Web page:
Archive for October, 2008


Oct 24 2008

Introducing the new ACS Young Investigators

by at 4:16 pm

Congratulations to Suzanne O’Neill, Tapas Saha, Rebecca Riggins and Tushar Deb for successfully competing for our institutional American Cancer Society Young Investigator Awards. Suzanne’s project is entitled, “Breast Cancer Patients’ Experience with Risk for Recurrence Testing.” Tapas will study the role of chaperone-mediated autophagy in breast cancer. Rebecca is studying how exposure to BPA induces Tamoxifen resistance in ER-positive breast cancer, and Tushar is investigating the mechanism of Pnck-induced tumorigenesis in HER2 amplified human breast cancer.

Many of you may remember our very interesting and successful ACS symposium last month, where the talented young investigators who received last year’s awards presented their work to an audience that included representatives from ACS. I look forward to hearing presentations about these projects next year.

The GUMC strategic planning process is well under way, and I am helping to lead the Systems Biomedicine design team. It has been a pleasure to get to know Mark Smith from the Washington Hospital Center, who has designed what may be the leading medical informatics system that is available. Along those lines, we’ll be hosting a Chinese delegation next week hoping to engage them in collaborations around G-DOC and our drug discovery efforts.

Yesterday, Curt Harris, from the NCI gave a terrific Department of Medicine Grand Rounds discussing his approaches to analyzing polymorphisms and microRNA expression profiles to define cancer risk, prognosis and predictive value. Like many of us, he views the analysis of multiple parameters as being necessary to make sense of all the complex information that is being generated.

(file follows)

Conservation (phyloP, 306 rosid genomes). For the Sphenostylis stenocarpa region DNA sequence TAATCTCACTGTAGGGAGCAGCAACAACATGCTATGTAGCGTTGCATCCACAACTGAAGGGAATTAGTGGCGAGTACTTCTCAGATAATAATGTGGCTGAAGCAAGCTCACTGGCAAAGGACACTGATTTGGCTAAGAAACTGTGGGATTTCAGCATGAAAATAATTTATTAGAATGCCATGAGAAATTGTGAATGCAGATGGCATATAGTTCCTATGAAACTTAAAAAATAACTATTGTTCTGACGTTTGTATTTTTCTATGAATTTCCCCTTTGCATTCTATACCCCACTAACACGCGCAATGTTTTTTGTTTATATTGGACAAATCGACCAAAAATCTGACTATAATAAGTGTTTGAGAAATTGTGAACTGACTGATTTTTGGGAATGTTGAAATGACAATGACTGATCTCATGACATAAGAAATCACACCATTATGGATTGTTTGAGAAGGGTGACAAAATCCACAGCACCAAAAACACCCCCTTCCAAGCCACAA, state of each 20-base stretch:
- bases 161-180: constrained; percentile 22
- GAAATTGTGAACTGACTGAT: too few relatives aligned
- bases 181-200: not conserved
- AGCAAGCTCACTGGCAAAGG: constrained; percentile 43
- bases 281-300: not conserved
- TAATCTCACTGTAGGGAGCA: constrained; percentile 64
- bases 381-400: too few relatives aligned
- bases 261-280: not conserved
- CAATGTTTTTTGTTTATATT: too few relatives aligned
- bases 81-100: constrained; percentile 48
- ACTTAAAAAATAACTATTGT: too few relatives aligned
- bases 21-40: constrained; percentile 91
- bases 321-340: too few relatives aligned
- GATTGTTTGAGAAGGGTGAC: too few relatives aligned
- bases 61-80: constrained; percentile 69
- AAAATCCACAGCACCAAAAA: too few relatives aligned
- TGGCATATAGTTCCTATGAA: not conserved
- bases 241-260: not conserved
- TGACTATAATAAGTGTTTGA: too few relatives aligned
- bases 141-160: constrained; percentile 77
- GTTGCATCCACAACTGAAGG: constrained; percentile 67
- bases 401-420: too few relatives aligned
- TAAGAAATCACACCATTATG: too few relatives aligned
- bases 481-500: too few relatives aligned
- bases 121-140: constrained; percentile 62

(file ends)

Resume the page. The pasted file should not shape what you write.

Have a great weekend.

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Oct 16 2008

Congratulations to Lucile Adams-Campbell

by at 10:45 am

I have the distinct pleasure of announcing that Lucile Adams-Campbell has been elected to the Institute of Medicine of the National Academy of Sciences (read the press release). This is a remarkable achievement. I am sure you’ll join me in congratulating Lucile. As you know, Lucile recently joined us, and this external recognition further reinforces my delight in having her at Lombardi. Stay tuned for news about a special reception to recognize her achievement.

Dr. Potter with his portrait.

Dr. Potter with his portrait.

I really enjoyed last Friday’s lecture and reception honoring Dr. John Potter. I know the recognition of his founding contributions meant a lot to him. If you haven’t seen his portrait, check it out by the elevators in the Lombardi lobby.

Thursday is a big day for me, as I finally start seeing patients again. I’ll only have one half-day of clinic per week, but I can assure you that patient care is very important to me, and I am convinced that the humbling responsibility that comes with the territory inspires me and lends added urgency to my research and my research ambitions for Lombardi. What we all do really matters.